As we have seen in the automotive industry, thread size can even play a part in the finished look. Everyone has seen sports cars with seats topstitched in bright fluorescent-colored large-diameter threads. Your equipment limitations may or may not let you vary the thread size, but remember that automotive trends typically show up in the marine industry, so be prepared for this element when considering future equipment needs.

Adding quilting to cushion surfaces lends an element of luxury to the finished products.

Equipment and talent upgrades

Canvas Designers has invested in equipment over time to align with the demands of the market when it comes to quilt stitching. We quickly realized that the throat limitation on our sewing machine made it very difficult to do any larger-sized patterns, so we invested in a 30-inch long-arm sewing machine to get more face fabric under the throat of the machine. This helped tremendously for hand quilting and is still used extensively by our sewing staff for some of the basic channel and diamond requirements that are stitched. 

However, this method is limited and cannot be used in many of the intricate patterns we sew today.  The more intricate patterns take extensive sewing talents and a lot of time to complete the tasks using standard machines. Since we were already making custom comforters and bedspreads in our shop, we had a Gammill Statler® stitcher in our facility. Our Gammill was both a manual hand-guided machine and a computer-driven CNC machine. While it is typically used with lightweight thread to quilt bedding, we were able to get it to sew the larger threads required for quilt stitching and to do a decent job on the basic diamond patterns without a lot of effort. 

Our ZSK CNC sewing table offers high-speed digital sewing with embedded embroidery with the largest panel size available in the industry at 52 by 54 inches.

Anticipating market demand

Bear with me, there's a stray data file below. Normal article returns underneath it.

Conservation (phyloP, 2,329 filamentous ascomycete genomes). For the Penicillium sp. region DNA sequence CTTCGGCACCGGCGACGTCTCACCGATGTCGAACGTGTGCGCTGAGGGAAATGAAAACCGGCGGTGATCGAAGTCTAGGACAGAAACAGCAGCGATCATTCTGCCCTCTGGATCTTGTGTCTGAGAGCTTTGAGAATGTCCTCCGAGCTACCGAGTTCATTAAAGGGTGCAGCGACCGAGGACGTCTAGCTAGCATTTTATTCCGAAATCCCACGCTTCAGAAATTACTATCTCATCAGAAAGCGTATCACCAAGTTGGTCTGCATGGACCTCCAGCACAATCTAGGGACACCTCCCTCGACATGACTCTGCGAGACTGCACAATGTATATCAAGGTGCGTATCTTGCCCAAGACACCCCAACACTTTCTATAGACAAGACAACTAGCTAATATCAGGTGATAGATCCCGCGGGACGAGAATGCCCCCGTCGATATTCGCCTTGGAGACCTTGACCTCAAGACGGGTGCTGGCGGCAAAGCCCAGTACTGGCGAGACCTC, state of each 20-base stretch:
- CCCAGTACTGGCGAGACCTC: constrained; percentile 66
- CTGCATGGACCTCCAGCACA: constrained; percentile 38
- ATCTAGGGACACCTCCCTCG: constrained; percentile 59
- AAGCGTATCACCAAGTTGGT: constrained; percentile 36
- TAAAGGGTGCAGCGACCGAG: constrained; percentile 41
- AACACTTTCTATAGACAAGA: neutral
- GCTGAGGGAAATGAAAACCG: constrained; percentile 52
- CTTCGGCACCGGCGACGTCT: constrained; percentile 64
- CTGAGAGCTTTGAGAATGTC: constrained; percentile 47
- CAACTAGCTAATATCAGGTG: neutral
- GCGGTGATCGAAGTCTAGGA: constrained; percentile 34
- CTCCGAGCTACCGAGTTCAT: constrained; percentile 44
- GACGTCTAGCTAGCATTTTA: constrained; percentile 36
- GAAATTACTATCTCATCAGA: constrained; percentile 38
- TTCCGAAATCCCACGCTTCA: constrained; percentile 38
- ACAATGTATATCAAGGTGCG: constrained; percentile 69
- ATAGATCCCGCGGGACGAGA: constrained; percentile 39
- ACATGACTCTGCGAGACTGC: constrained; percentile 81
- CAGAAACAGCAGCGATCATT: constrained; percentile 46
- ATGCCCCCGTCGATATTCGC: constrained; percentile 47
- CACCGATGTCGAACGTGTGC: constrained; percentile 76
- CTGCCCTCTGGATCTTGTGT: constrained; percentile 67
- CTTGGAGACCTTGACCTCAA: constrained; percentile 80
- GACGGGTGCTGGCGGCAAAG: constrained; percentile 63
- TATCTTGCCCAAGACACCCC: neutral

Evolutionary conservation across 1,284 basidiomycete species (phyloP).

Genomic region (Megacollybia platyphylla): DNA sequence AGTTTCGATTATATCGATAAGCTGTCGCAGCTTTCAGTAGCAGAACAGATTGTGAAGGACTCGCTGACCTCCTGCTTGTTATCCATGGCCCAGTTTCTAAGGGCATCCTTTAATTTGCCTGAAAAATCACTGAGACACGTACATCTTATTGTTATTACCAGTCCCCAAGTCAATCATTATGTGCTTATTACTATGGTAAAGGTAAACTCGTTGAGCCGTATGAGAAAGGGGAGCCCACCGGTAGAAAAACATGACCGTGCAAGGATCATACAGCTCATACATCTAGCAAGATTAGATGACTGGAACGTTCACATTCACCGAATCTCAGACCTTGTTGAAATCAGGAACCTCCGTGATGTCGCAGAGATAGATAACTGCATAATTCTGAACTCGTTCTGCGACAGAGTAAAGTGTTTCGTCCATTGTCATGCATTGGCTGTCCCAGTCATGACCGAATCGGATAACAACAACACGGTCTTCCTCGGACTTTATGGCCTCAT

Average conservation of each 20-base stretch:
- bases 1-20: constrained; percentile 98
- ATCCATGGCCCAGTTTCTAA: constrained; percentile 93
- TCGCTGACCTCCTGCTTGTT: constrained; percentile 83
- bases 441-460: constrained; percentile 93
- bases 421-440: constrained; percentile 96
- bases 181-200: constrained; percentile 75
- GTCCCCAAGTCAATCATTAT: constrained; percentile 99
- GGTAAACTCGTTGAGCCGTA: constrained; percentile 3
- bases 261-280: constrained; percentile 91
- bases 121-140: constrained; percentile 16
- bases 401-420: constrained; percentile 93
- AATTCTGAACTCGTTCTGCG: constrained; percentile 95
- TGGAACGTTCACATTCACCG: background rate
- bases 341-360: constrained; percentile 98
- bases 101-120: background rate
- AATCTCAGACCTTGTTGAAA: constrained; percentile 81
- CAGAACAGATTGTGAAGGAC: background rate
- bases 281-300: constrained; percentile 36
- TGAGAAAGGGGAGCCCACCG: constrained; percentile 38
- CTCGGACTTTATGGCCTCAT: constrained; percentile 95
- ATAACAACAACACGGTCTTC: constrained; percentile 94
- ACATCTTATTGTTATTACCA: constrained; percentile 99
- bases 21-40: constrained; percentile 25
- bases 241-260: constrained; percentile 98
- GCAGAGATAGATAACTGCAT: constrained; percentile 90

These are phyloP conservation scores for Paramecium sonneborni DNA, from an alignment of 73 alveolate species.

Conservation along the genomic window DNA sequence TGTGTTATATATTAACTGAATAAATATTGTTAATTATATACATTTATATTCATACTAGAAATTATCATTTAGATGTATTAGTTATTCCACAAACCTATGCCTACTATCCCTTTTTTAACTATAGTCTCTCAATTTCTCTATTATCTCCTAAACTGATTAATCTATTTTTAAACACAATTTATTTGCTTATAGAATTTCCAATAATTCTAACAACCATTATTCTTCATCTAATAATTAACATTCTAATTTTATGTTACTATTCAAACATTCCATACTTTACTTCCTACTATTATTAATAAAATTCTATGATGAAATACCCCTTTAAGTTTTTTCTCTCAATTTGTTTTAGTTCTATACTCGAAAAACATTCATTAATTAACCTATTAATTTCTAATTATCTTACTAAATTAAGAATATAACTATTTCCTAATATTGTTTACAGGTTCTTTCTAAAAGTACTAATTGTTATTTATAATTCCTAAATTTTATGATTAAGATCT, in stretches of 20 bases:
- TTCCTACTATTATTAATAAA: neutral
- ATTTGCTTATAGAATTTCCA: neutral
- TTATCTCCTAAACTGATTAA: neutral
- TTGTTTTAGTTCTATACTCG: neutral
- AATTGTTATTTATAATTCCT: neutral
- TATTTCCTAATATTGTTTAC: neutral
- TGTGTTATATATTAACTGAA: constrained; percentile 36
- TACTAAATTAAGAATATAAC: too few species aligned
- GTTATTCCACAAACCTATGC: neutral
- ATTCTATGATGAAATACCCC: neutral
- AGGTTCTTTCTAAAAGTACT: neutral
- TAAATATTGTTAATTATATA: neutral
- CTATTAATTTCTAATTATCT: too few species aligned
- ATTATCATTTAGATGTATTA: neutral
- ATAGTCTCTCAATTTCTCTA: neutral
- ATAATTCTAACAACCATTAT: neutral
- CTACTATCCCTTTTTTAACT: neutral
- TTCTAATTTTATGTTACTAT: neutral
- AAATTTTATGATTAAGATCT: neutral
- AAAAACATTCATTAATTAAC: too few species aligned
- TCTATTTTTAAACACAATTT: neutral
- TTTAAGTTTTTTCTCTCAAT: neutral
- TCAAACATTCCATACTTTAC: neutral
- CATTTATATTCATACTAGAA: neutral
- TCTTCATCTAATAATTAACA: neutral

As demand for more intricate patterns and designs continued, we upgraded to our ZSK CNC embroidery machine. This is one of the few equipment options on the market that allows us to use both a heavy thread for the quilt stitching and a small thread for the embedded embroidery capability we were looking to add. Our machine is a 12-thread machine with six large threads and six embroidery threads that can be used simultaneously to create a design. This machine allows us to quilt stitch any pattern drawn or imagined, but unlike most other equipment, it also allows us to embed embroidery in our quilted pattern at the same time. 

The embroidery machines in this market segment have a fixed head and a large hoop that moves the fabric in the pattern we are trying to achieve. Our machine has the largest sewing area of its type available in the U.S. We can continuously sew a panel area of 52 by 54 inches with our ZSK and embed embroidery anywhere within this same area. This capability gives us an infinite number of design elements that now allow us to build unique and high-end upholstery products that many of our competitors are not capable of producing. It has also opened an opportunity to produce these panels for other shops and has allowed us to expand our workload to keep the machine busy doing our retail work as well as wholesale work. 

Quilt stitching can be found in products on the inside and outside of boats.

Upholstery designs change just like the fashion industry, but quilt stitching is the newest trend and one that will be here for a while, so jump on board and add some creativity to your next project. Whether you’re hand-guiding, outsourcing or looking for your next equipment investment, this is an element of design that allows you to add tremendous value to your finished products. 

Mike Erickson is CEO of Canvas Designers Inc., a large South Florida custom canvas and upholstery shop. John Erickson is the next generation in the family and head of the technology department. He oversees all CNC, CAD, cutting and equipment development for the company.